• “Travel” by Gabrielle G. — “An old, gray dog was striding along a dusty road in the middle of a field. He was wondering about whether or not the old lady who lived down the road would give him some of her food…” Read the rest!
  • “The Time Balloon” by Leia F. — “The balloon was pink and shiny, like a wad of bubblegum. Mikayla loved blowing it up just a little, so her mom, a dentist, would freak out, thinking Mikayla was chewing gum…” Read the rest!

Last month, we challenged our young writers (18 and under) to submit a 300-word story involving a balloon. From over 1,100 fabulous entries, we chose two Grand Prize Winners and eight Honorable Mentions. We hope you enjoy reading them as much as we did!

“The Sacrifice” by Miriam G. — Grand Prize Winner (13 and Under Division)

Red to catch the dragon’s eye, the balloon floated away from the cliff. Shana struggled against her bonds, searching for the small knife she kept hidden in her sleeve as the balloon carried her farther into the sky. Below, her former tribesmen watched her float off. A sacrifice for the dragon. Some tribemates.

The knife slipped free, and Shana twisted, taking it in her bound hands. She sawed awkwardly at the rope. Dragon’s Mountain loomed closer, its two peaks spreading like bat’s wings.

Or dragon’s wings.

A perfect place for a dragon to live.

Finally the blade bit into the rope. Shana dragged at it, cutting into the fibers. She felt one break, snapping against her wrist as it did so. Others came after, quicker.

And still the balloon floated onwards.

The last fiber cracked apart, and Shana pulled her hands free from the rope. She bent to her feet and slashed the knife across the bonds.

She glanced up and could now see the dark hole of the dragon’s lair. The winds were perfect, pushing the red balloon closer and closer. Ever closer.

At last her feet were free. Shana stood and grabbed at the ropes attaching the basket to the balloon. Could she climb to the flame that kept her aloft, and blow it out? But the fire was too sheltered. She glanced down. Burnt, barren land, dotted with rivers of lava, changed to sharp craggy rock.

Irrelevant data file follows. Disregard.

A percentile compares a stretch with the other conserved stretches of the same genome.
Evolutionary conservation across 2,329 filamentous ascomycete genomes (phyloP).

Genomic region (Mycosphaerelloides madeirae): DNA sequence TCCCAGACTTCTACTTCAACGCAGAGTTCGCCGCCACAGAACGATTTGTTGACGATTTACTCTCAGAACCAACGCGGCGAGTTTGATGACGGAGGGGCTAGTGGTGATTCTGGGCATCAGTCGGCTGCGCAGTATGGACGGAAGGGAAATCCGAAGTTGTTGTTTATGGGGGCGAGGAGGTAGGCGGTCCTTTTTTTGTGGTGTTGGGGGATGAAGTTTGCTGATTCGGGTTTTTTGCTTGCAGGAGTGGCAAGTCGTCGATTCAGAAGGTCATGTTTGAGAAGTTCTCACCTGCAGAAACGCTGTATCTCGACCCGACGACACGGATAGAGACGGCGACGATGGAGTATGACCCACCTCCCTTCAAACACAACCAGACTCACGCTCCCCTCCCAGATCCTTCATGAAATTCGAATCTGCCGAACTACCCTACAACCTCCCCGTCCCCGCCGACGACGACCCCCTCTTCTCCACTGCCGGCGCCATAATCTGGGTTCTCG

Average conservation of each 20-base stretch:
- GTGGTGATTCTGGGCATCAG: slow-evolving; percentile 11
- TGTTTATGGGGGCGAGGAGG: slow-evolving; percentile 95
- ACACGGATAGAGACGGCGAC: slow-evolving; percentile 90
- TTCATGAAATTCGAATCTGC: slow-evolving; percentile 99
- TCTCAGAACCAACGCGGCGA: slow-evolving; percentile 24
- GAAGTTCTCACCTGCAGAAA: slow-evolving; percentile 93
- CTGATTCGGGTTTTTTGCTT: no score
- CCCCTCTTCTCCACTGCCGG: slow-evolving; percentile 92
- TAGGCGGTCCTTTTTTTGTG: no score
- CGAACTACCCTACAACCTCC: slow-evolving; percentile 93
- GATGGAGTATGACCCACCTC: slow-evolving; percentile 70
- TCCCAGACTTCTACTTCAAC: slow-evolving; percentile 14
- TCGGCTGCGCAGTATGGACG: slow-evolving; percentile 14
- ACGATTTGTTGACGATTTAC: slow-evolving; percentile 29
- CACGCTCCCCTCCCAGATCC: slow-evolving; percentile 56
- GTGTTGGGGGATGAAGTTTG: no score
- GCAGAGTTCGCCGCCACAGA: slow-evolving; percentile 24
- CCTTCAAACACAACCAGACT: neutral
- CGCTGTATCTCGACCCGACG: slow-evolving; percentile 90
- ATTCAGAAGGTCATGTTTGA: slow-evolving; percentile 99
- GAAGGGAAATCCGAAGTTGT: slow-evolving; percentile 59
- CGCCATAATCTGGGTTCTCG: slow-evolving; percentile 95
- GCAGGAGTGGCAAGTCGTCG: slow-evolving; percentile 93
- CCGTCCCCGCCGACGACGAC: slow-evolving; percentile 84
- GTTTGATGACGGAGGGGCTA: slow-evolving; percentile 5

Something rumbled. Shana looked up. The dragon had emerged.

Black, massive, it spread its wings and loomed up. Stained teeth glinted as it lunged.

And Shana jumped. A desperate leap for freedom. She landed hard, heard snapping, felt pain. The rock scraped her. But she stumbled up and ran despite the agony. She would not be a dragon’s lunch.


Special guest judge Claire Kann had this to say about “The Sacrifice”:The tension in this story was spectacular! I loved the sparse but effective world-building, the sharp, clean prose, and the compelling imagery. The main character, Shana, was daring, scrappy, and resourceful—my favorite kind of protagonist.”


Miriam G. loves horses, cats, and randomly starting novels that will never have more than a chapter written of them. She is guilty of Writing Way Too Much About Dragons, and nearly everything she writes must include a dragon or it usually doesn’t amount to much. Additionally, she’s diagnosed with Adding Horses for No Particular Reason. Luckily, cats have managed to escape this horrible habit, partially because she lives with the sweetest kitty in the world.

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Last month, we challenged our young writers (18 and under) to submit a 300-word story involving a balloon. From over 1,100 fabulous entries, we chose two Grand Prize Winners and eight Honorable Mentions. We hope you enjoy reading them as much as we did!

“Fate” by Lainey T. — Grand Prize Winner (14-18 Division)

Beatrice had never seen an unopened portal before.

A translucent balloon filled with olive green vines hovered over the sidewalk in front of her. Carmine flowers decorated the greenery, stray petals scattered on the ground.

The street was empty except for Beatrice and the balloon as if it was meant only for her eyes. Which was impossible, because Beatrice wasn’t supposed to discover portals. She was supposed to do her homework and go to class. Her friend, Alexis, always found the portals and dragged Beatrice along on her adventures.

Beatrice pulled out her phone to text Alexis. She was the one who slew dragons, saved kingdoms, and who was written about in history books across countless worlds. Beatrice tagged along as emotional support.

“Do you go looking for this stuff or something?” Beatrice had asked her once when they had entered a realm populated by giant, sentient rocks.

Alexis had grinned. “Adventure finds me, I guess.”

Yet here adventure was, finding Beatrice instead.

Even in their world, she was always the sidekick. A background character in Alexis’s story. She wasn’t interesting enough to be anyone else.

But maybe fate had chosen her this time. The thought was absurd because Beatrice was ordinary. She couldn’t lead armies or fight corrupt kings. For her to want more was ridiculous. It would be best to walk away; she had a physics test to study for.